Big structural consequences are already showing up. In recent years, both trade and inward Foreign Direct Investment (FDI) have fallen as a share of GDP (see chart above and the one below). To be sure, natural economic processes explain much of this decline and they begin before Xi’s ascension. However, a “substantial” share is due to Xi’s policies, says Scott Kennedy, of the Washington-based Center for Strategic and International Studies (CSIS).
Perhaps Xi is blinding himself to the consequences of his political strategy. “He may believe that the Chinese market is so large that foreign companies will keep on producing there,” no matter how he treats them, Kennedy told me in a phone interview. It’s often hard to comprehend Beijing’s real intentions because, as Kennedy points out, officials concerned with economic issues—like those who recently tried to woo foreign firms—speak differently than those focused on security. Chinese sources told me that Xi often declines to hear from those warning of the cost of a policy he favors.
At the same time, Xi is blaming others for China’s homegrown economic problems, saying: “Western countries led by the United States have implemented all-around containment, encirclement and suppression of China, which has brought unprecedented severe challenges to our country’s development,” Does Xi himself believe it—and does that guide policy—or does he just hope the people will?
China Still Needs Joint Ventures and Exports
All countries, no matter how rich, grow better with more well-managed FDI and international trade. China, still just an upper-middle-income country, needs it even more. Data showing that China leads in patents are misleading because, while the quantity is up, the quality is down (see my last post).
What makes FDI so powerful is its spillover effects. In cross-country JVs in China, the presence of a foreign partner raised not only the JV’s own productivity, but also that of the JV’s suppliers, and even unrelated firms in the same industry (see chart). Just by participating in the economy, companies transfer tacit know-how to their employees, suppliers, customers, competitors, and even unrelated firms.
Note: Total Factor Productivity (TFP) means the ratio of outputs to all inputs, capital as well as labor.
Partnering with American firms provides twice as much productivity gain, mainly because of America’s lead in getting the most economic benefit from new technology.
When China joined the World Trade Organization (WTO) in 2000, it had to loosen its requirements that foreign firms invest primarily via JVs. So, firms quickly switched to 100% foreign-owned affiliates (see chart below). It turns out that the looser the JV rule in any industry, the bigger the productivity gains. That’s because, once foreign firms felt more able to protect their intellectual property, they upped their activities in China, automatically leading to more spillover effects.
One study divided China into regions with high, medium, and low levels of FDI. There was a lot of spillover of productivity and growth from the high region to the low region as firms from each region interacted with each other. Studies of foreign trade show similar spillovers.
Hurting China’s Growth
As European companies recently warned, Xi’s actions reduce China’s access to such benefits. In response to corporate espionage, a stunning three-quarters of European companies have segregated Chinese operations from those at global headquarters, while 16% no longer employ any non-Chinese. “These developments come at a considerable cost to companies and to China,” said the European companies, because they “reduced transfer of knowhow.”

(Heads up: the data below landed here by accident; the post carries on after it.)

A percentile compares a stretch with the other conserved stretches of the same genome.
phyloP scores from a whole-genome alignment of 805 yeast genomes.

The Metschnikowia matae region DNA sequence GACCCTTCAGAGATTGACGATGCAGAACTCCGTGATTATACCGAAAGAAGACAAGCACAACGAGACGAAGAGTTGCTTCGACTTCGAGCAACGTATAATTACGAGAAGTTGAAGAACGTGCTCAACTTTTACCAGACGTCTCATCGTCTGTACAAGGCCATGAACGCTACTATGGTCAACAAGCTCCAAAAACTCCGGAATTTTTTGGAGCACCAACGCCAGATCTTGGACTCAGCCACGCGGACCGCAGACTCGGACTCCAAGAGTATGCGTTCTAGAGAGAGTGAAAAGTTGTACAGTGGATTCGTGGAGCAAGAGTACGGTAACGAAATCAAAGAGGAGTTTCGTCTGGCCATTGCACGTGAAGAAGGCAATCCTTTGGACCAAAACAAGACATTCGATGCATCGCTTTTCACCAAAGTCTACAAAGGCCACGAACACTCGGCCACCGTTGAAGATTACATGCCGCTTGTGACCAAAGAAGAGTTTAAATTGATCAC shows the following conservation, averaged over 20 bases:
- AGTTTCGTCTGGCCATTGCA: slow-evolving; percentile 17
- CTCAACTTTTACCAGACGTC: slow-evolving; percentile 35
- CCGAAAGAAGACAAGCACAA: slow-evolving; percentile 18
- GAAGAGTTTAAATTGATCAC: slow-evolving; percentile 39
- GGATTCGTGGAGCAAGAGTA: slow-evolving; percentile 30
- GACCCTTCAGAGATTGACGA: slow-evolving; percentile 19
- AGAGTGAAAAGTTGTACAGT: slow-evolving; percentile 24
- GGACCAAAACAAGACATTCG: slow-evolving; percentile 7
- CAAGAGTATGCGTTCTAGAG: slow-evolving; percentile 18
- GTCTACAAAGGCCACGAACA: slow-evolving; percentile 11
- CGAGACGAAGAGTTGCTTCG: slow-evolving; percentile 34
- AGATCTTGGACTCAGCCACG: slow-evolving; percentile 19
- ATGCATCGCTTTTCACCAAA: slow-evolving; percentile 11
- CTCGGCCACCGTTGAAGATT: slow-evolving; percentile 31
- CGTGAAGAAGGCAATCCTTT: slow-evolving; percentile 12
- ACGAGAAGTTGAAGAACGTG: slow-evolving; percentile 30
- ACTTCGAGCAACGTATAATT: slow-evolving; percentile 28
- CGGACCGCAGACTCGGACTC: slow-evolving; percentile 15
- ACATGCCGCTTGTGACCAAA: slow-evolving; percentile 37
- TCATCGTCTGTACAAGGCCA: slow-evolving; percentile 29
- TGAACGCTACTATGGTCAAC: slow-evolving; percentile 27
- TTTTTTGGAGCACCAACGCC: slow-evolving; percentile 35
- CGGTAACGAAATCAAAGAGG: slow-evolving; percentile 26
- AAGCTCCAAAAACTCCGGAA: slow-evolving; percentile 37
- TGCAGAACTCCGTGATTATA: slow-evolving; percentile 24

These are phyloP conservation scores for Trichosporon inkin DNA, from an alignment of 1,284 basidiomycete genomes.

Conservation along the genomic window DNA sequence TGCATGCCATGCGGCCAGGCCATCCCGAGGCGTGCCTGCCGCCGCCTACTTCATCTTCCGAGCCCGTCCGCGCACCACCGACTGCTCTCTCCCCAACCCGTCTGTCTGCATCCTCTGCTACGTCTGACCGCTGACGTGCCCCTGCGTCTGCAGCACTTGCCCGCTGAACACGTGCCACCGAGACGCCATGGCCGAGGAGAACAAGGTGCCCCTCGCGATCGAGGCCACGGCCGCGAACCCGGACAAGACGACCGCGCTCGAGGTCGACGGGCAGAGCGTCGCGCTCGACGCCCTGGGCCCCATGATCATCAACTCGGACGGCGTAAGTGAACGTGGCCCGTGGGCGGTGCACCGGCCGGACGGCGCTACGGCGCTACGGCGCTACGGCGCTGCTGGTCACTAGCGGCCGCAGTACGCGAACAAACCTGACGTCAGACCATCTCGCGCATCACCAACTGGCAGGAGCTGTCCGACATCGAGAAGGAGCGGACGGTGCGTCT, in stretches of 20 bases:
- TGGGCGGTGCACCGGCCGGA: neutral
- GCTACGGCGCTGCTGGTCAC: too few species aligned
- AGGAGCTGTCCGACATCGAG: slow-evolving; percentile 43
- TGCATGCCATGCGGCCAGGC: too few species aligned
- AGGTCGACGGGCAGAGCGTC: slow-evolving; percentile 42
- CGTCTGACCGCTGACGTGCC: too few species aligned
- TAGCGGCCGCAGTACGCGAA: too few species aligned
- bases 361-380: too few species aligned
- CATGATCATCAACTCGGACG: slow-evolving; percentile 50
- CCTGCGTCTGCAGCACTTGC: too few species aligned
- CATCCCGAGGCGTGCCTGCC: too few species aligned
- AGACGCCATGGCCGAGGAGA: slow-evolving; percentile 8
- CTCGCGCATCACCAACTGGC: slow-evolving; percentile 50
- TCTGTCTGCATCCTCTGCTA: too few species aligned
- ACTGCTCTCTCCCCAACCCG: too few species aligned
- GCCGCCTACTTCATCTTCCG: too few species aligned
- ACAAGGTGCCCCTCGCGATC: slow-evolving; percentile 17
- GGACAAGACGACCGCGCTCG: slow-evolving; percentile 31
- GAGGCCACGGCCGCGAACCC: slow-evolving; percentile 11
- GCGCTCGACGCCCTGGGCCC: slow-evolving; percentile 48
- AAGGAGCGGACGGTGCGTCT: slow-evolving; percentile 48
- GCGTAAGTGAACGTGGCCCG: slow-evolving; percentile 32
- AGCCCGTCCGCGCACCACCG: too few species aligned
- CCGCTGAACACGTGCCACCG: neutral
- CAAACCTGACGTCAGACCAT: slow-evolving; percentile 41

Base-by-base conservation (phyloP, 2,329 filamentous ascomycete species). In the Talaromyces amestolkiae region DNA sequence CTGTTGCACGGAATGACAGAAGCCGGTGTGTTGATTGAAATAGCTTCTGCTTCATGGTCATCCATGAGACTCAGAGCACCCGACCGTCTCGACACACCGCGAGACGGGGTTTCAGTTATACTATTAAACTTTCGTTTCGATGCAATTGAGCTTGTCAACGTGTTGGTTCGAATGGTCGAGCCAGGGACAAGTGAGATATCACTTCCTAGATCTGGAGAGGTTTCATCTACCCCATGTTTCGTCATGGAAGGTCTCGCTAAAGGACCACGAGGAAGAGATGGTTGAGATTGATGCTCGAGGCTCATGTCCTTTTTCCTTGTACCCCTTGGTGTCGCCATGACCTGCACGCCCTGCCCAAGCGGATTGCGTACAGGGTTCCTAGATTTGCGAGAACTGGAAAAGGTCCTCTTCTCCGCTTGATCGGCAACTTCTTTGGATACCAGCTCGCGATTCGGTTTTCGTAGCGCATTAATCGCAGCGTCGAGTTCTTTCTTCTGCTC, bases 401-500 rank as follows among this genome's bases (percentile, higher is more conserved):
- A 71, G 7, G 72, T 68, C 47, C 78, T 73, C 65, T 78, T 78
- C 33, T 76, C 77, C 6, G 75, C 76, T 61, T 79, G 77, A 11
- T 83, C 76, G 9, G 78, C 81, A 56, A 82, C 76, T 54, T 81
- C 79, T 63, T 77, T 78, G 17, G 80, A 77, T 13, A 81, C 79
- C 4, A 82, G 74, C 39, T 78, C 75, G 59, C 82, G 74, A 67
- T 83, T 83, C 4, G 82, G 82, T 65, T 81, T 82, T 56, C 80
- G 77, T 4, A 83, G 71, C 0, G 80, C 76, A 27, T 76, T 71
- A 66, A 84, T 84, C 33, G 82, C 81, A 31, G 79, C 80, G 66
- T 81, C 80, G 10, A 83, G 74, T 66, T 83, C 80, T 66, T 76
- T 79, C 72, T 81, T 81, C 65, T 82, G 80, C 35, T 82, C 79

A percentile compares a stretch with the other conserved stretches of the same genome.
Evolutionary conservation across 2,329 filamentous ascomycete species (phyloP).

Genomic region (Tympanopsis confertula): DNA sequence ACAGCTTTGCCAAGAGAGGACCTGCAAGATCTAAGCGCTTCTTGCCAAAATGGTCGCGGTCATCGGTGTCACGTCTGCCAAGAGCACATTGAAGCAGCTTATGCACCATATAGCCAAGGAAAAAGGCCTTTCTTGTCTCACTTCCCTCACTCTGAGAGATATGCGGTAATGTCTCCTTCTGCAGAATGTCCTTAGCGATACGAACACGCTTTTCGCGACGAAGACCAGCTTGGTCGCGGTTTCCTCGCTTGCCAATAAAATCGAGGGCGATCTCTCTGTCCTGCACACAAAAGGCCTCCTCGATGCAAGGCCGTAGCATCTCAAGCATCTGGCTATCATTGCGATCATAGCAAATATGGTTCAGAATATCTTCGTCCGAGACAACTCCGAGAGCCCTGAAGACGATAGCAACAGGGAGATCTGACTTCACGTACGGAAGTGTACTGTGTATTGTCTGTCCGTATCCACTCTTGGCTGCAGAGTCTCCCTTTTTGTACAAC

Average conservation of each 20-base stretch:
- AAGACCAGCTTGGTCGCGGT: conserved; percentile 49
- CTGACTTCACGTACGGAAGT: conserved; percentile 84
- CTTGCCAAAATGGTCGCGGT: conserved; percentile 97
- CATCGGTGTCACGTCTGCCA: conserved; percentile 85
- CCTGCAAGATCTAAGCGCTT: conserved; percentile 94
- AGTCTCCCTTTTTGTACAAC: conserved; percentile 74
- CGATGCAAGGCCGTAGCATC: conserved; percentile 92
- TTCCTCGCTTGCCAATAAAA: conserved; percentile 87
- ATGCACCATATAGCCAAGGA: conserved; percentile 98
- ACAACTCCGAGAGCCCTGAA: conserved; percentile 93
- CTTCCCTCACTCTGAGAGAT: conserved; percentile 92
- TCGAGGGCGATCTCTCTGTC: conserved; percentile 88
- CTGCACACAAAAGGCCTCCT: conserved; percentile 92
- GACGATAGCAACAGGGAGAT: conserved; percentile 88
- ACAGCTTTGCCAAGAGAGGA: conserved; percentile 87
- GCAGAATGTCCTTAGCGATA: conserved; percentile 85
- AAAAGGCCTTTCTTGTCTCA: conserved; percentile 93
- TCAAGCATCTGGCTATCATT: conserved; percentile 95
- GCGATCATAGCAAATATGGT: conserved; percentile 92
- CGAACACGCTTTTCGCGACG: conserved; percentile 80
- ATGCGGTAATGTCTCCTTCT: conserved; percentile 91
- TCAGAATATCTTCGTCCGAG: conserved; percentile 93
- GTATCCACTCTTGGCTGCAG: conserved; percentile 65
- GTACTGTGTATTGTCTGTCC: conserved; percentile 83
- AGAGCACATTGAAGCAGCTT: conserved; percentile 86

All this comes at a time when problems at home make the know-how coming from FDI and trade even more pivotal. China is suffering both a fall in the labor force and limits to investment growth. Consequently, its overall growth in GDP per worker (and thus per capita) depends on growth in Total Factor Productivity (TFP). The latter is how much growth in GDP a country gets for every 1% growth in capital and labor inputs. During 1980-2010, TFP accounted for about 40% of growth in per-worker GDP growth. However, annual TFP growth has plunged from 3.1% a year in the past to only 1.1% during 2010-19, the Xi era (see chart below). Consequently, TFP’s share of overall growth in per-worker GDP fell to just 15%. Normally, as countries get richer, the TFP contribution becomes larger.
Note: Human capital is based primarily on education and skills
Xi’s “Dual Circulation” Campaign
In defiance of these results, Xi is pressing on with a policy Beijing calls “dual circulation.” The notion is to increase domestic demand so as to be less dependent on exports. This is, of course, impossible as long as wages keep being suppressed. China knows it cannot isolate itself but, say experts, wants to reduce its vulnerability to the actions of others. Beijing would argue that Donald Trump’s unilateral tariffs, e.g., 25% on autos, and the continuation of all of them by Joseph Biden, make it necessary to reduce its vulnerability.
One example of the policy is giving financial rewards to companies that substitute domestic technology for foreign technology. Even before Xi’s ascension, foreign companies complained about discrimination in procurement. Under Xi, say companies, discrimination, and cyber-spying have greatly worsened. Many foreign execs have even stopped bringing cell phones into, or out of, China. From time to time, various government bodies concerned with economic policy promise to fix these problems, but usually fail to do so. Perhaps they are sincere—because they recognize the risk of blowback from going too far—but they are up against security-oriented leaders who think China needs to bolster its economic independence via “dual circulation.”
It looks like China’s nationalistic actions and others’ de-risking will each reinforce the other in a vicious cycle. The law of unintended consequences seems to be in play.
Japan Economy Watch is a reader-supported publication. To receive new posts and support my work, consider becoming a free or paid subscriber.